For years we have seen countless Bollywood films drawing inspiration not just from world cinema but also from folk lore and supernatural beliefs, developing story lines that sometime thrill and entertain or even leave you flabbergasted. Though there have been numerous films that have focussed on the genre of horror/ thriller that hit screens over the past years, this week we see the release of the horror film, DOBAARA: SEE YOUR EVIL, which is an official adaptation of a western horror flick Oculus that was well received. But will the Indianised version live upto expectations…is what we analyse.
First off, it isn’t easy making a film that deals with multiple dimensions and time lines, leave alone one that deals with supernatural beings terrorising people from a different plane altogether. However, like the original film OCULUS, DOBAARA focuses on exactly this, with the main protagonists Kabir Alex Merchant and Natasha Alex Merchant played by the real life brother sister duo of Saquib Saleem and Huma Qureshi, who find themselves doubting everything and being unable to clearly define the real from the surreal. The film starts off with Kabir and Natasha’s parents Alex Merchant (Adil Hussain) and Lisa Merchant (Lisa Ray) who find themselves being driven apart by an unseen force, that has seduced Alex making him shun his family. Despite Lisa’s repeated attempts, Alex distances himself from his family, until one day he decides that they need to die. While Lisa is shot and killed by Alex, a young Kabir manages to disarm his father and hold him at gunpoint. Facing a loaded weapon, Alex has a moment of clarity wherein he realizes what he has done and forces Kabir to pull the trigger. Soon after the police arrive, Kabir is taken away to an institution, where he spends the next ten years coming to grip with what happened that fateful night. In the meantime, Natasha grows up with the sole objective to prove the supernatural power of the mirror before eventually destroying it. Will the duo manage to prove the horrifying tale of death that has followed the mirror? Will they succumb to the terrors the mirror induces? Will Natasha be able to destroy the mirror or will it destroy them is what forms the rest of the film.
When it released, OCULUS turned out to be a rather path breaking film in the horror thriller genre which gradually builds up on the story revealing details as the film progress. However, in the case of DOBAARA, much of the story line is already known, which lends the viewer a sense of been there done that. But, despite this director Prawaal Raman undertakes the task of unravelling a horror mystery layer by layer as the film progresses. Sadly DOBAARA suffers from the same disease that plagues Indian horror films. Unfortunately despite the fact that the film could have been a stand out experience in this genre, it falters due to a rather underdeveloped screenplay and characterization. In fact, the first half of the film ends up being rather slow, with the progression on screen taking place at a snail’s pace. If that wasn’t all, each time the suspense builds up with the the audience expecting something to happen, the scene changes leaving the viewer in free fall. This sudden switching though acts as a roller coaster ride, becoming tiresome after a point. However, though the second half of the film does pick up in pace, sadly, the dual time lines and the constant switching back and forth leave the viewer disoriented and confused. With the duality of timelines and the never ending roller coaster ride, the audience eventually loses interest in the plot and keeps waiting for something to happen.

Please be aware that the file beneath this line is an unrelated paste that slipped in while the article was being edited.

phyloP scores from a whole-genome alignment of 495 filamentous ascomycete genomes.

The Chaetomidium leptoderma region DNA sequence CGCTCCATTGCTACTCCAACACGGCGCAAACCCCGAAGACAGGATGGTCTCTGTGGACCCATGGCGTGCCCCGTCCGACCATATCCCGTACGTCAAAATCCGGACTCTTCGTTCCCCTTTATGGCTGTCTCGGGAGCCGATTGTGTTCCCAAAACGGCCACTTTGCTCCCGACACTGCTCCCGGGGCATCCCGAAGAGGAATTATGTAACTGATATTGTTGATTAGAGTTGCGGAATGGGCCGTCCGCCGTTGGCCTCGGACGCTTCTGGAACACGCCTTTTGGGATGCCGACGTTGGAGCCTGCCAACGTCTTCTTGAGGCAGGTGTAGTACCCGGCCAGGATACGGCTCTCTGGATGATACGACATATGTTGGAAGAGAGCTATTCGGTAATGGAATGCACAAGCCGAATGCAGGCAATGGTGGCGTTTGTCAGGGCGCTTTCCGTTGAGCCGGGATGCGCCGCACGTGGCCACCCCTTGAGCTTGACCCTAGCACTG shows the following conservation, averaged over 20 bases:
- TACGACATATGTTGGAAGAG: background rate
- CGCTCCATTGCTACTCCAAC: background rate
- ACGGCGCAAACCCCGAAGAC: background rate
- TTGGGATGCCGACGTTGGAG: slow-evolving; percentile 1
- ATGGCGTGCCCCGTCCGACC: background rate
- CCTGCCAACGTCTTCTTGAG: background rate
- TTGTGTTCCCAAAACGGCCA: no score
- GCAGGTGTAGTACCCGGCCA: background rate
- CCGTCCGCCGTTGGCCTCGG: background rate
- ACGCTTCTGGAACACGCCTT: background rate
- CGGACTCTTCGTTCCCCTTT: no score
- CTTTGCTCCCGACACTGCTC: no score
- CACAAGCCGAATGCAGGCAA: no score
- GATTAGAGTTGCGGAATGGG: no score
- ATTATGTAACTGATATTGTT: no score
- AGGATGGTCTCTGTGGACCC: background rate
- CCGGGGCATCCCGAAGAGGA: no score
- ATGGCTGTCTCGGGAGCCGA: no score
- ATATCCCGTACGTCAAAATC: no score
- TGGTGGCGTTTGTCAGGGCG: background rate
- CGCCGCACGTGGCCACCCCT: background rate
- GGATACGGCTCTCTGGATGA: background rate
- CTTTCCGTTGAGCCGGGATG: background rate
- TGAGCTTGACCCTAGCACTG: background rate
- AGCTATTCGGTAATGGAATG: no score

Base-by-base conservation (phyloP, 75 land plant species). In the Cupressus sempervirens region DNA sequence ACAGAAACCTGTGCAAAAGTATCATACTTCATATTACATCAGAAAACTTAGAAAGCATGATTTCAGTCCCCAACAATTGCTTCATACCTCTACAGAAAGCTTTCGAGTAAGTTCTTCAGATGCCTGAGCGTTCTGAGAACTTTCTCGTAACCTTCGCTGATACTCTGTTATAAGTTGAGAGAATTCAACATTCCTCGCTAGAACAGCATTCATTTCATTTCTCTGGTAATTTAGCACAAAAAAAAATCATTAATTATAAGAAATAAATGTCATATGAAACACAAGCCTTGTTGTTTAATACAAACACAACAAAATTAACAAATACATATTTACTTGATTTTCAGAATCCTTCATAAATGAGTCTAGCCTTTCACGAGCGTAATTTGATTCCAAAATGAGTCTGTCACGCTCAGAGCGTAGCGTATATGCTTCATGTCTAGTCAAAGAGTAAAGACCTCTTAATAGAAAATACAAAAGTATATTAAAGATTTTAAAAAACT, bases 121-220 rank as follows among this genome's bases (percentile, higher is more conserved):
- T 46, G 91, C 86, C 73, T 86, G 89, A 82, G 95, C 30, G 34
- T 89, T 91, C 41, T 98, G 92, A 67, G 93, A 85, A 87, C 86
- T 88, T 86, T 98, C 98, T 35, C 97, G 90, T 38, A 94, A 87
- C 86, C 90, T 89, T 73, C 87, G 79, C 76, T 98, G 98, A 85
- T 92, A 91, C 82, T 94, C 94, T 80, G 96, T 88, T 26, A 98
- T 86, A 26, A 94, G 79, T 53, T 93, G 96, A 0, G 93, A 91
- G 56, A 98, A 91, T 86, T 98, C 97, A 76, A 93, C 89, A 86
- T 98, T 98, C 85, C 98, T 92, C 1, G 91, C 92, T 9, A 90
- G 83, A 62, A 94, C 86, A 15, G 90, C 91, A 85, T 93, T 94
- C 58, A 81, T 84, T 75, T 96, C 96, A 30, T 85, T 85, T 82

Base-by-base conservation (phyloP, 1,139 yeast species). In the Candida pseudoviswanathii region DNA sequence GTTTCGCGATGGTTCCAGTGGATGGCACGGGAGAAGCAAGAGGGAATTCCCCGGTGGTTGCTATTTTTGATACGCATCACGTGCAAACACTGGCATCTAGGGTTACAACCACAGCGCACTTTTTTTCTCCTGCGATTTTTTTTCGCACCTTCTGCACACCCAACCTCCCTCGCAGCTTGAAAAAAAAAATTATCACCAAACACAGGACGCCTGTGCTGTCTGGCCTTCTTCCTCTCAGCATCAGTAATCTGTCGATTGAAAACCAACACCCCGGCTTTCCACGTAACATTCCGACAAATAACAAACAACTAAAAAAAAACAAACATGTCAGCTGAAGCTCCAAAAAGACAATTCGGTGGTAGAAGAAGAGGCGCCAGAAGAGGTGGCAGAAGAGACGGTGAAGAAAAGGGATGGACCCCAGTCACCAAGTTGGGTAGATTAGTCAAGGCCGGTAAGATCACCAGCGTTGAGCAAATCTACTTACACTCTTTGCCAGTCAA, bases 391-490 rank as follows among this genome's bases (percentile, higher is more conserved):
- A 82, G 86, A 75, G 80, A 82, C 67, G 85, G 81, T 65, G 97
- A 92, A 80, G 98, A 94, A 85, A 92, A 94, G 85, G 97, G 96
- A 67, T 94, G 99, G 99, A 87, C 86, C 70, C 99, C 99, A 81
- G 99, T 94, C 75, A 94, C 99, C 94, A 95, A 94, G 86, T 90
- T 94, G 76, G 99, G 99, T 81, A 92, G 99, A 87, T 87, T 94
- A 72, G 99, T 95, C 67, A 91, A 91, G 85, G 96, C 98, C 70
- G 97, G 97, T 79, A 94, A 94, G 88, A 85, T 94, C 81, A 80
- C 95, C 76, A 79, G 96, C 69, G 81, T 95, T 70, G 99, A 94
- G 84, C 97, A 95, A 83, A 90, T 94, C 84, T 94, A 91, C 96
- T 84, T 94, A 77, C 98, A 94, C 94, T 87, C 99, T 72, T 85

Talking about direction, director Prawaal Raman, who has in the past given us films like, DARNA MANA HAI, GAYAB, DARNA ZAROORI HAI and 404: ERROR NOT FOUND seems to have lost the plot with this one. Prawal doesn’t seem to know what he is doing with the already flawed script that keeps getting dragged despite being just about 100 minutes long. In fact, given that the film deals with the genre of horror, Raman had the opportunity to use lighting and camera angles to evoke fear while simultaneously also displaying the plight of the onscreen characters. Unfortunately Raman miscarries this with most of the scares, though few and far between, coming via the tried and tested jump scare technique that gives the film a very dated feel.
Anuj Dhawan takes care of the film’s cinematography, but given the fact that the film is set within a house, cinematic liberty to take in wider visuals is non-existent. However, in DOBAARA, the cinematography is at best average with Anuj trying his level best to use the tight angles on staircases and under use of halogen lights to create a sense of eerie spookiness. With both direction and cinematography unable to boost the film, belonging to the horror genre, it falls to the background score that usually ends up setting the pace. Unfortunately, here too DOBAARA underperforms. Arko Mukherjee and Samira Koppikar despite helming the audio department rely heavily on the tired and tested audio intonations that build at climax as the plot traverses its roller coaster line. Sadly, there isn’t much to expect from the background score that gets lost.
On the whole, the essence of DOBAARA: SEE YOUR EVIL being a psychological thriller set in the horror genre doesn’t come across and is limited to a few scenes. At the box office, facing a cluttered weekend with multiple releases, it will be an ordinary fare.